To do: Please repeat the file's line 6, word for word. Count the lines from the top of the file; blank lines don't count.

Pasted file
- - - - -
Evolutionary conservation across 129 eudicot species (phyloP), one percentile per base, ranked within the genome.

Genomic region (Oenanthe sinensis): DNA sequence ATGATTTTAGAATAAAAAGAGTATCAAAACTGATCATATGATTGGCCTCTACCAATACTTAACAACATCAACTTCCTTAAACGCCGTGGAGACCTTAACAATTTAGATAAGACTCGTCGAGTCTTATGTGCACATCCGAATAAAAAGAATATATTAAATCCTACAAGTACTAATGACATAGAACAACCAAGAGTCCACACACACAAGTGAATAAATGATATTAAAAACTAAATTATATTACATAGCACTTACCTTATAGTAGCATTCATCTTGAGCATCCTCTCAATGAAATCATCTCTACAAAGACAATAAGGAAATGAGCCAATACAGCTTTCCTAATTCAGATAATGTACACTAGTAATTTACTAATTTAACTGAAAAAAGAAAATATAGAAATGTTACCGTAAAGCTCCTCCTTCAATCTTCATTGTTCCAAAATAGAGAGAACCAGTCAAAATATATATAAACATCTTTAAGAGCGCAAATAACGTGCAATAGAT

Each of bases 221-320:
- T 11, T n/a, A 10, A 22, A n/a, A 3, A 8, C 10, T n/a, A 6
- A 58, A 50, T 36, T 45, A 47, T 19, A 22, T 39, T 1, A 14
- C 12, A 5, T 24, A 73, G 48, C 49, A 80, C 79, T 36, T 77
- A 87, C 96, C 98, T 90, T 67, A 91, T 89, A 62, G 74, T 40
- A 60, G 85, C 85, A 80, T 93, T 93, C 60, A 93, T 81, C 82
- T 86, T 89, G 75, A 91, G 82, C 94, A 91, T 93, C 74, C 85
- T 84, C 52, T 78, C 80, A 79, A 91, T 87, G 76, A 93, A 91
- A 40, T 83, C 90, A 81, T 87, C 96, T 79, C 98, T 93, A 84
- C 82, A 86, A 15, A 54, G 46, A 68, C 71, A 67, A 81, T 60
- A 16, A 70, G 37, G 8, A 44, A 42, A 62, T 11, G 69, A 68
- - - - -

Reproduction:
- C 12, A 5, T 24, A 73, G 48, C 49, A 80, C 79, T 36, T 77